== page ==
Ride-Share Drivers Protest Pay Disparity
Ride Share Drivers Protest Pay Disparity
On Wednesday, Uber and Lyft drivers in eight major cities engaged in a protest to raise awareness over pay disparity. Drivers reported decreased wages after recent changes to the pay structure and are requesting more transparency in the pay structure. Depending on the city, some drivers protested outside Uber offices, while others logged off the app and urged others to do the same. Protests took place in Boston, Chicago, Minneapolis, Philadelphia, San Francisco, Washington, and Los Angeles. In 2018, PRRI surveyed workers in California who began to rely on the gig economy for income. According to the report, 48% of those participating in the gig economy, are struggling with poverty.
Parent Laments Son’s Flirtation with the Alt-Right
A new piece in the Washingtonian details the year-long plight of a Virginia family whose son began to follow the alt-right. An anonymous writer introduces readers to their 13-year-old son, Sam, who found comfort in the allure of online alt-right Internet culture. “Those online pals were happy to explain that all girls lie—especially about rape…They told Sam that Islam is an inherently violent religion and that Jews run global financial networks,” the author says. Over the course of a year, the author watched their child turn from an edge, liberal eight-grader into an alt-right and white nationalist apologist, but after attending a pro-Trump alt-right rally in Washington, D.C., Sam drops his alt-right tendencies. Per PRRI’s 2018 American Values Survey, a majority of Americans (54%) believe that President Trump’s decisions and behavior as president have encouraged white supremacist groups.
Hill: Why Won’t White Players Stand with Black and Hispanic Red Sox?
When the Boston Red Sox visit the White House this week, the majority of the team’s black and Hispanic players will be absent. “Why have so many of the white players on the Red Sox chosen not to support their black and brown teammates?” Jemele Hill writes in The Atlantic. Hill notes that athletes also declined to visit former President Barack Obama, Trump is different, he says. For Red Sox reliever Hector Velázquez, the choice not to attend was simple. “I made the choice not to go because, as we know, the president has said a lot of stuff about Mexico,” he tells MassLive. PRRI data indicates that a majority (54%) of the public say they are not bothered when athletes take political stands, although nearly four in ten (39%) say it does bother them.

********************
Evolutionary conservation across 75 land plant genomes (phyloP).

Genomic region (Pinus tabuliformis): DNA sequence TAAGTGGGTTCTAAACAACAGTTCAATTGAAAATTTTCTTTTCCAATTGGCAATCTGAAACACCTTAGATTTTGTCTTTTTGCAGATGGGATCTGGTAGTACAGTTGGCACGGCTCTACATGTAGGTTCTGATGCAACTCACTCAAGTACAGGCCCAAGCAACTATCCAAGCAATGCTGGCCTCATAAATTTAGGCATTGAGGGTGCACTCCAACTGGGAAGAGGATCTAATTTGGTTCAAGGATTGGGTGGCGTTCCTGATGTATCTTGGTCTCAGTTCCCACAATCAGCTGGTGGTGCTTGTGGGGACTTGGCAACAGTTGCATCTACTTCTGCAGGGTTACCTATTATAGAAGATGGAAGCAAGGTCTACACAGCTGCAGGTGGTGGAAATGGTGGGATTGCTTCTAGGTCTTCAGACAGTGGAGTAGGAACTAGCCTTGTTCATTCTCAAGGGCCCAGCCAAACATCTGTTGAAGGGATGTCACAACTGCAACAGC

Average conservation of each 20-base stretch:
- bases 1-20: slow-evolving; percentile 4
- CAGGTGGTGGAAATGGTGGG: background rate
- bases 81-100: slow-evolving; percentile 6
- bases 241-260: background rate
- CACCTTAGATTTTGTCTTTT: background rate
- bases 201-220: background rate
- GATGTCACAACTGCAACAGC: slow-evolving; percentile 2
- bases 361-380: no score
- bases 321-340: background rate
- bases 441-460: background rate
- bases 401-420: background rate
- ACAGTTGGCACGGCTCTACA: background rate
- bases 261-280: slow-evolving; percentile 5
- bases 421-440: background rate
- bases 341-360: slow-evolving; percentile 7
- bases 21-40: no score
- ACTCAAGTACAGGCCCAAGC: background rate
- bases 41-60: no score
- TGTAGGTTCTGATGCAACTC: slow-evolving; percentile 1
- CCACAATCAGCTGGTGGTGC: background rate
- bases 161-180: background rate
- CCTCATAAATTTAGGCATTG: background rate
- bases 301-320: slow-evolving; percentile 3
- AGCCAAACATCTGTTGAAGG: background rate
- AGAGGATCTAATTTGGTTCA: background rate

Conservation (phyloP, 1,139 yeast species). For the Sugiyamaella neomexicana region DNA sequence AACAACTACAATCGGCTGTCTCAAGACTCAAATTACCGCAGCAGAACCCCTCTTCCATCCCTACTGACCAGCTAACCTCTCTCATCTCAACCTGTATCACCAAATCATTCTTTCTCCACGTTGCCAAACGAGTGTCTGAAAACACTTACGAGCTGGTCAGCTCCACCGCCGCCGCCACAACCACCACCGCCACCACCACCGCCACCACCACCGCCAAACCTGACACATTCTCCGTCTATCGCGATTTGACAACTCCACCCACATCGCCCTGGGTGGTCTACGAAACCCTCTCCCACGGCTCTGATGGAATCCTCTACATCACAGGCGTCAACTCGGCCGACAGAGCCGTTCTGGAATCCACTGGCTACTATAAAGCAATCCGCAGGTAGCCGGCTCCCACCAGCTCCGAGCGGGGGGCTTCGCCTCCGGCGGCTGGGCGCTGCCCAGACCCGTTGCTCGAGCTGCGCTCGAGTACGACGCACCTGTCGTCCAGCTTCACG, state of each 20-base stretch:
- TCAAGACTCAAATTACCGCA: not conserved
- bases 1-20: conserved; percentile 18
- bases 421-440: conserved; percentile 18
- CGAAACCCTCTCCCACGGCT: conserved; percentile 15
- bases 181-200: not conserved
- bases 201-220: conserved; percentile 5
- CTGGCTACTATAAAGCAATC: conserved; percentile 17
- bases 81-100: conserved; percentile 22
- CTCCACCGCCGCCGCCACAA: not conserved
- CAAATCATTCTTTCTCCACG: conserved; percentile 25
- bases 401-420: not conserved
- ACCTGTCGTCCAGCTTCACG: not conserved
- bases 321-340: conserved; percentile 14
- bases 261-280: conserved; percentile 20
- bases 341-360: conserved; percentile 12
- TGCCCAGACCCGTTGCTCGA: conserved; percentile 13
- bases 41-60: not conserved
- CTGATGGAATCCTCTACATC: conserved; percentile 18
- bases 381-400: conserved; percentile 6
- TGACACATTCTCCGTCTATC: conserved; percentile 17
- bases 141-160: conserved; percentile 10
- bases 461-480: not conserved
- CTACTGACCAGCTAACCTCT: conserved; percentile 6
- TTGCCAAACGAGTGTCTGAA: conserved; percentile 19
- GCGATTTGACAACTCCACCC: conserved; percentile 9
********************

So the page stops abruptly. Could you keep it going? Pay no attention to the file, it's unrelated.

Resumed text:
San Francisco Bans Cashless Stores
San Francisco’s Board of Supervisors voted this week to make San Francisco the latest city to ban cashless businesses. An estimated 8.4 million American households are “unbanked,” meaning they do not have a checking or savings account, but this decision is based on more than business practices, it’s also rooted in socio-economic reasons. “Low-income individuals and racial minorities are far more likely to be unbanked, Julia Wick writes in The Los Angeles Times. “In 2017, 17% of black households and 14% of Latino households in the U.S. had no bank account, according to federal data.” San Francisco joins New Jersey, Massachusetts, and Philadelphia as places with a cashless ban in effect.